By Patrick McShea
Among the joys of working as a museum educator are times when the traditional learning flow reverses. A memorable example occurred a few years ago during a writing exercise for high school students participating in the Allegheny College Creek Connections program.
Each student had been studying a stream near their school. My task was to motivate them to share their findings and impressions through writing.
I asked participants to write the name of their stream in the sentence: “________ ________ is far older than the road that shares its valley.” Then they had three minutes to compose the next narrative line.
A Butler County student had less work time than her peers, owing to the fifteen-letter Indian name “Connoquenessing” for the creek waters bordering her school’s campus.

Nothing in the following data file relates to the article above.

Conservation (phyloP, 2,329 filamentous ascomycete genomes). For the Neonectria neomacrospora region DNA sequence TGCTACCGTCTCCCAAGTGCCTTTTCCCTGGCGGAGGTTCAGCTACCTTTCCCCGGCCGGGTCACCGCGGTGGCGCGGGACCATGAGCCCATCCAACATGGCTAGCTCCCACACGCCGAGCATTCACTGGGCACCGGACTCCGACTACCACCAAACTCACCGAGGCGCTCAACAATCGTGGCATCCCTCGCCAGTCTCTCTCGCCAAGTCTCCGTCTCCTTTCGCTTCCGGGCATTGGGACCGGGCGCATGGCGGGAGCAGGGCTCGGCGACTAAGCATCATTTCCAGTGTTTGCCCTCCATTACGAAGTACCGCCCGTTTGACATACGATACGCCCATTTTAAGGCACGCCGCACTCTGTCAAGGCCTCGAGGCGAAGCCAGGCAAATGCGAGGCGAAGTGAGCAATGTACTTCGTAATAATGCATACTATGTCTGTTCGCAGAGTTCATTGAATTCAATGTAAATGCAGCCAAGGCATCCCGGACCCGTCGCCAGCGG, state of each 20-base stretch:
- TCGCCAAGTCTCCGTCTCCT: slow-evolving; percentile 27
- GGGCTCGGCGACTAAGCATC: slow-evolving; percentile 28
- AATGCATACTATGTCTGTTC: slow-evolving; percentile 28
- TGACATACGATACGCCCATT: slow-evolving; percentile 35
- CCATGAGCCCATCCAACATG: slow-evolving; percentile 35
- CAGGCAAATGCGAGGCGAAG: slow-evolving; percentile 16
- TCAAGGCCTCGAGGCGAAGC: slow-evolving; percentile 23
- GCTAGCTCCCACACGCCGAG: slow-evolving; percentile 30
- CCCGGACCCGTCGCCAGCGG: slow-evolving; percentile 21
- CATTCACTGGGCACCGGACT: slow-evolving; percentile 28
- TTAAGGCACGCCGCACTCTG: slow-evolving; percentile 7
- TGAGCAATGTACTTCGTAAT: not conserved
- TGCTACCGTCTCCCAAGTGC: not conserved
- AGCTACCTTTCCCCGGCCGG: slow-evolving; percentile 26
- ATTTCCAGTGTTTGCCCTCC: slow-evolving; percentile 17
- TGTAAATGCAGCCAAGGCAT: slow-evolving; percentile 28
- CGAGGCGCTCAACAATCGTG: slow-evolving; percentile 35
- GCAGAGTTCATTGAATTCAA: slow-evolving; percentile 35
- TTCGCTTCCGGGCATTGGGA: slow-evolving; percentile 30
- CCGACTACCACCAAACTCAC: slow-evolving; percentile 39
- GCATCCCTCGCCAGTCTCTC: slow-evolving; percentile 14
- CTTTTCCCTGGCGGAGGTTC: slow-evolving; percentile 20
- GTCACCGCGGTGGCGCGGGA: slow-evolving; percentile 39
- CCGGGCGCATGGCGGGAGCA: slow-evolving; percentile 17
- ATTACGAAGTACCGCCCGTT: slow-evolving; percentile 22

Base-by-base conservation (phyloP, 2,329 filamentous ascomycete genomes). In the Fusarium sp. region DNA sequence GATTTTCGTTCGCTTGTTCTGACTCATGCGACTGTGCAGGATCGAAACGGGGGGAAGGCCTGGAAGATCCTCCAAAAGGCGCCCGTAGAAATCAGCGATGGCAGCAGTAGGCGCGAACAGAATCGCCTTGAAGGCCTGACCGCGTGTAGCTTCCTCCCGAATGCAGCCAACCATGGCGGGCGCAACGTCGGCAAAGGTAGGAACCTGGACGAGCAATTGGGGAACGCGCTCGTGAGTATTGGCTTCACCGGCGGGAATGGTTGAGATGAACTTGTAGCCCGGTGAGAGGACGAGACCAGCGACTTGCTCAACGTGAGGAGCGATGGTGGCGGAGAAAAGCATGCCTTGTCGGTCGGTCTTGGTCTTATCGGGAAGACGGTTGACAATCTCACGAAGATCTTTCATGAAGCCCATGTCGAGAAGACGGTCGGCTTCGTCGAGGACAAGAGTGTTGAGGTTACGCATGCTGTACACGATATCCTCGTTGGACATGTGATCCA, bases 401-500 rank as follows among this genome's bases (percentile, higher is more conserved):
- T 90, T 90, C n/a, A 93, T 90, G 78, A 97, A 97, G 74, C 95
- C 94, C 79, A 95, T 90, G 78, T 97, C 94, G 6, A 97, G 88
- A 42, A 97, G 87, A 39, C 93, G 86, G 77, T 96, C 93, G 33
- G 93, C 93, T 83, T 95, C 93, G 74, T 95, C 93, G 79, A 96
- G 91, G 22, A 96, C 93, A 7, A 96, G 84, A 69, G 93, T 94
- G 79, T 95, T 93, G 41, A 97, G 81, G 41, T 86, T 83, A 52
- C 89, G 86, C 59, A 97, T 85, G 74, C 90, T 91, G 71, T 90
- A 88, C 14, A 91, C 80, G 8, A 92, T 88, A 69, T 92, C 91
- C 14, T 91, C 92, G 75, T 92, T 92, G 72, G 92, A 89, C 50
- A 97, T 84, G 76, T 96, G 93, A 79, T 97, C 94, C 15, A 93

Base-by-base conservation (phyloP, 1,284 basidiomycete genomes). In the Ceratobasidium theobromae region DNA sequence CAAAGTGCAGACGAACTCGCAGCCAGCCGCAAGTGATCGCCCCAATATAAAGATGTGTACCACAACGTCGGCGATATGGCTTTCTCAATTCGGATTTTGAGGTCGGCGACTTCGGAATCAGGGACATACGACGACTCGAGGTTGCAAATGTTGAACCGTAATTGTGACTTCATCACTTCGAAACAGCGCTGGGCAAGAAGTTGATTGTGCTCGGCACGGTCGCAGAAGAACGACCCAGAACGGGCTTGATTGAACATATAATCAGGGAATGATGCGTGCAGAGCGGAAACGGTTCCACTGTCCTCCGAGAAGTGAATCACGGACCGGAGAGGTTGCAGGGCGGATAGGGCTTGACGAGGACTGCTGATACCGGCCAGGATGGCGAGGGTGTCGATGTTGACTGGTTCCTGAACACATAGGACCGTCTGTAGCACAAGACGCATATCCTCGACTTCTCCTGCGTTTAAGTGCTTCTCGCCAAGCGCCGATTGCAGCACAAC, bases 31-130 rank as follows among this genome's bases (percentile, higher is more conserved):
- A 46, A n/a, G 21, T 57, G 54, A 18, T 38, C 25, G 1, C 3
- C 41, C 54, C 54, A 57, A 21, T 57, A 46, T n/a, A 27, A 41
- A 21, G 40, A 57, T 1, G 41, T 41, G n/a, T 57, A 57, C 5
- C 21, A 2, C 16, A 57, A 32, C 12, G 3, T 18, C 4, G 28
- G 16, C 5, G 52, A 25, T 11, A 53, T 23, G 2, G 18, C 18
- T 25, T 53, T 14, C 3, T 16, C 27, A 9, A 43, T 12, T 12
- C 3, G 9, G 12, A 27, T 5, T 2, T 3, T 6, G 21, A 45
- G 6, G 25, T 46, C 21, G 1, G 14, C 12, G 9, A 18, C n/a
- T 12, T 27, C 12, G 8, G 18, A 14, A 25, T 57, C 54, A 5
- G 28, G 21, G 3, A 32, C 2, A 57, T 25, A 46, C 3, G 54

Still, when she later recited a sentence that beautifully referenced horse-drawn wagons and steam locomotives
to note differences in travel time between creek valley towns during the previous two centuries, I involuntarily said aloud, “I wish I wrote that sentence.”
Patrick McShea works in the Education and Visitor Experience department of Carnegie Museum of Natural History. Museum employees are encouraged to blog about their unique experiences and knowledge gained from working at the museum.